7 October 1999 Edition

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RUC accused of ball-bearing attack

A 15-year-old West Belfast girl, Aisling Armstrong, has accused the RUC of firing a potentially lethal ball bearing at her from the back of a Land Rover as she walked along Broadway in West Belfast on Tuesday evening, 28 September - a claim backed up by her friend, who was with her at the time.

The girl's mother said Aisling ``saw a flash coming from the back of a Land Rover and heard a deafening bang as she fell to the ground''. The mother returned to the scene of the attack one hour after the incident and found a ball bearing, which she handed over to the RUC for forensics.

The girl is a niece of Nora McCabe, who was killed by a plastic bullet in July 1981 as she walked to the shops near her Falls Road home - the fatal shot was also fired from the back of an RUC Land Rover.

RUC men interviewed Aisling at her home after her irate mother made a formal complaint, but the RUC in West Belfast are now saying that they have ``no record of any such incident or any such complaint'', according to the local Andersonstown News newspaper.

Aisling said: ``I don't think I'll be seeing that ball bearing again - it'll probably get lost along the way. I know it was the RUC trying to scare me.''

Nora McCabe's family have fought a long campaign to identify and prosecute her RUC killer. No RUC officer has ever been charged, and the initial RUC reaction was to claim that they had not even been in the area at the time of her murder. The RUC commander who gave the order from inside the Land Rover to fire the fatal plastic bullet, James Critchley, was later promoted to Assistant Chief Constable.

This potentially lethal ball-bearing attack by the RUC comes against the background of a disturbing trend that has seen nationalist homes across West Belfast targeted for repeated attack. It provides prima facia evidence, at least, to show that the RUC is involved in a low level campaign directed towards Catholics.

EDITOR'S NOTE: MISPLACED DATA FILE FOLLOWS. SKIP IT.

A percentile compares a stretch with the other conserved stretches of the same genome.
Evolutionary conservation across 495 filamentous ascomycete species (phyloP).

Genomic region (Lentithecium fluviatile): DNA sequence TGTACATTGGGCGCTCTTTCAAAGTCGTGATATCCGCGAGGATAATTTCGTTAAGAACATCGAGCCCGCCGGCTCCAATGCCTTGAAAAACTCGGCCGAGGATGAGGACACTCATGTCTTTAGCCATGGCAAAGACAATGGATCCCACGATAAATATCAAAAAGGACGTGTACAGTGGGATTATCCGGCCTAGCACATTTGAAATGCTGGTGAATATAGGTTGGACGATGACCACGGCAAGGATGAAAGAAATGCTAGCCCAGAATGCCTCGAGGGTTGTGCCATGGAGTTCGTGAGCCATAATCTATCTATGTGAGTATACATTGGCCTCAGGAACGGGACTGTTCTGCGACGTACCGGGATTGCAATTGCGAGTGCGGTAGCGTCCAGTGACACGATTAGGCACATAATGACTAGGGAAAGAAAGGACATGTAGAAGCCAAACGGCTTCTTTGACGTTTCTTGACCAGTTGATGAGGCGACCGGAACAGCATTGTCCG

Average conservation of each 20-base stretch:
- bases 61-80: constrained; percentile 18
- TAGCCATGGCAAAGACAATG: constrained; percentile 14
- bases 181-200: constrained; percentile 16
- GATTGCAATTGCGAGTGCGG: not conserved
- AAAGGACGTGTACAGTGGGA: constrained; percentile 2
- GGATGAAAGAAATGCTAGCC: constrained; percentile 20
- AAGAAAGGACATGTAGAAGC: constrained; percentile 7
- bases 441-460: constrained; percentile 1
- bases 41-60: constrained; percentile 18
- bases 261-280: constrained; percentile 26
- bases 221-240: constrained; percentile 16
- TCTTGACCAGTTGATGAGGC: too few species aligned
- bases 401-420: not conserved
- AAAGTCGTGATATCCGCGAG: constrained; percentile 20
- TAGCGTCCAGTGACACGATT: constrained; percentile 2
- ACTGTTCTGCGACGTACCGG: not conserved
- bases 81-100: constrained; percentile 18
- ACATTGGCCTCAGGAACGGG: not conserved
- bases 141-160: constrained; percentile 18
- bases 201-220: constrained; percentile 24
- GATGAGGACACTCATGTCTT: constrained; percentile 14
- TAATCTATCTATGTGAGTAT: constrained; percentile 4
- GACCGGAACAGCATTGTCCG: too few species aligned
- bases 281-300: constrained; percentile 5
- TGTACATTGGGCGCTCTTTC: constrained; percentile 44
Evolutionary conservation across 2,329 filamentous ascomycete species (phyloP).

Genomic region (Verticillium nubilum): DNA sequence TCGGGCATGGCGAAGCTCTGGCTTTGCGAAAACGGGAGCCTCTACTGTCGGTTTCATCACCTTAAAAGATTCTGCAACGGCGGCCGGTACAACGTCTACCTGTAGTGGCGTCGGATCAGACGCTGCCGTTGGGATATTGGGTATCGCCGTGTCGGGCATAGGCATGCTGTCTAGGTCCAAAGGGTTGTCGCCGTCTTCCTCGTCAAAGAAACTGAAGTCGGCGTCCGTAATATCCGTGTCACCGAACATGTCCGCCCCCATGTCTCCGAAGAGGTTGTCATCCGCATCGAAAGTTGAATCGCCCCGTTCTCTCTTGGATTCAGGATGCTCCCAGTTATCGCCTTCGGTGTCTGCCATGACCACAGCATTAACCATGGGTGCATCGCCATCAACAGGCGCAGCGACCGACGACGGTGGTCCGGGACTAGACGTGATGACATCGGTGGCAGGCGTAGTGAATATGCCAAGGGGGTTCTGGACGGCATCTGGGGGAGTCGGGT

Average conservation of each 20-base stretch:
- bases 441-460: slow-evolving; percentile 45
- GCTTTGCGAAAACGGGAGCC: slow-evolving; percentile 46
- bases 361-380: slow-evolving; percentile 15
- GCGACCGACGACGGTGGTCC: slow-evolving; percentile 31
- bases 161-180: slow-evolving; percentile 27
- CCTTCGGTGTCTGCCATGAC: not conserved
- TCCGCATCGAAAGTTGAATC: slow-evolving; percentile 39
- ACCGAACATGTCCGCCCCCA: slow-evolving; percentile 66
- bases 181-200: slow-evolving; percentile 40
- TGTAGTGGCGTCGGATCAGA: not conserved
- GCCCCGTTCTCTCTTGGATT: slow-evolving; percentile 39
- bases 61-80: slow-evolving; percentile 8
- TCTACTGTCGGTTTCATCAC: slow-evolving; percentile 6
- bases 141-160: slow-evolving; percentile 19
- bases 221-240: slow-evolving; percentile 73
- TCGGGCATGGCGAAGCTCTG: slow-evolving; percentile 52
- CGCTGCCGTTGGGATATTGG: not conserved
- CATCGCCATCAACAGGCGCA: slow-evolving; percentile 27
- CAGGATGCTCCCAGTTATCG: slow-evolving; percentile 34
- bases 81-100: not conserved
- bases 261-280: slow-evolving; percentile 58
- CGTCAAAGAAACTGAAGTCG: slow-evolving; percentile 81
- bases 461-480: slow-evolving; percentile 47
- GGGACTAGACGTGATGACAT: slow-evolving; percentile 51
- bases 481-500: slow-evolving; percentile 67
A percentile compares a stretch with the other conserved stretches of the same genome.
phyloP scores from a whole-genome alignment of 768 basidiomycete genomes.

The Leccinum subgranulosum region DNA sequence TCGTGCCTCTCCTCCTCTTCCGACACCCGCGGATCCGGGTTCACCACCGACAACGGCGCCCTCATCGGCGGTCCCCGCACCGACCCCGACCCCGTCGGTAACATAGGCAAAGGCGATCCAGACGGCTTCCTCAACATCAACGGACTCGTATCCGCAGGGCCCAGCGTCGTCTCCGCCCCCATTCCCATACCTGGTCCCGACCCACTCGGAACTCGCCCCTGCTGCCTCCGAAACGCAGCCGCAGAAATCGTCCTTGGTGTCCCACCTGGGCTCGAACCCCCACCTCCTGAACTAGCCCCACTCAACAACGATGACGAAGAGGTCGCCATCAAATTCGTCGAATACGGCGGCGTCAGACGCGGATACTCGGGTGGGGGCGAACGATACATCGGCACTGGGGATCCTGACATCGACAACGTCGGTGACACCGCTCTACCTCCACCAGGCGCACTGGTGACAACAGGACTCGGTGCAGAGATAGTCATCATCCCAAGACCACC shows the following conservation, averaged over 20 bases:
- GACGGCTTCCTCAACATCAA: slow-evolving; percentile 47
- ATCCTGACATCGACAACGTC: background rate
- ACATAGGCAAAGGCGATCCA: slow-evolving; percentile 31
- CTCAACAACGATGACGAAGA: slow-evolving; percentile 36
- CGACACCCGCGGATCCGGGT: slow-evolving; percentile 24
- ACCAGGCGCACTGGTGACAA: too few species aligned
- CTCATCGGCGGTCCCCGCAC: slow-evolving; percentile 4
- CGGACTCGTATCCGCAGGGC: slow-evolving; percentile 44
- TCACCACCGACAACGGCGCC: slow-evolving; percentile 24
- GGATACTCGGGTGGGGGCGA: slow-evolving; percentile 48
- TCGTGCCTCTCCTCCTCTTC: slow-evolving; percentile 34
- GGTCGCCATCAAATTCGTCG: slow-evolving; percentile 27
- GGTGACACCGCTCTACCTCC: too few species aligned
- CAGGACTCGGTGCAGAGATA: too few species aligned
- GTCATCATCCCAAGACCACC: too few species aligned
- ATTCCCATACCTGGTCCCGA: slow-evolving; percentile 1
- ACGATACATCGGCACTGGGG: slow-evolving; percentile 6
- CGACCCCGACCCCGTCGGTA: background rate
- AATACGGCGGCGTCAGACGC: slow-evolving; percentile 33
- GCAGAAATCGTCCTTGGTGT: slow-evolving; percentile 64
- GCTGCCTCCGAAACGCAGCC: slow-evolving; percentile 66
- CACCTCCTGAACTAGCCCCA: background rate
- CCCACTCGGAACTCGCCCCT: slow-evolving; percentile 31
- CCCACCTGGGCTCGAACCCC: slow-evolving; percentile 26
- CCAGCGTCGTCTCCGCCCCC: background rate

Since last summer, homes in the Lagmore area and especially Glengoland, have been subjected to ball-bearing attacks on an almost weekly basis, with some homes being attacked at least five times. Local Lisburn Sinn Féin councillor Paul Butler says that ``to date, the RUC have done nothing about this campaign of sectarian harassment.''

Nationalist homes on a route from the loyalist Black's Road area beside Woodbourne RUC barracks through the Lagmore area and Dunmurray Lane and the Upper Twinbrook area have been targeted. Houses in Stockman's Lane, Owenvarragh Gardens and Moorland Crescent in Lower Andersonstown, where a number of Sinn Féin spokespersons live, have also been attacked. In one night two months ago, 20 homes were attacked.

Homes in and around the St James's area of West Belfast have also been subjected to repeated attacks. One local family has been targeted so frequently that their front window now resembles a sieve. Janice Austin lives with her daughter and grand-daughter. After over 30 attacks in the last 18 months and three replacement windows, they now routinely check the window for new damage every time they return home.

``No one can sit in the front room,'' said Janice, ``the window [which bears the scars of 14 attacks at present] will eventually come in.''

Sinn Féin councillor Paul Butler, who has been monitoring the attacks, told An Phoblacht that ``although these attacks have largely been random sectarian attacks, several republican activists have been specifically targeted and repeatedly attacked''.

The targeting of republican activists, many of whom would have a very low profile except in the `disband the RUC' campaign, together with the allegation of RUC involvement in the attack on Aisling Armstrong, suggests a deliberate and co-ordinated loyalist campaign with an element of RUC endorsement.

Butler is questioning the lack of control over the sale of the ball-bearing pellet guns. ``It is a worrying situation. These lethal weapons are on sale with no restraint, anyone can go out and buy them,'' he said.

An Phoblacht
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Dublin 1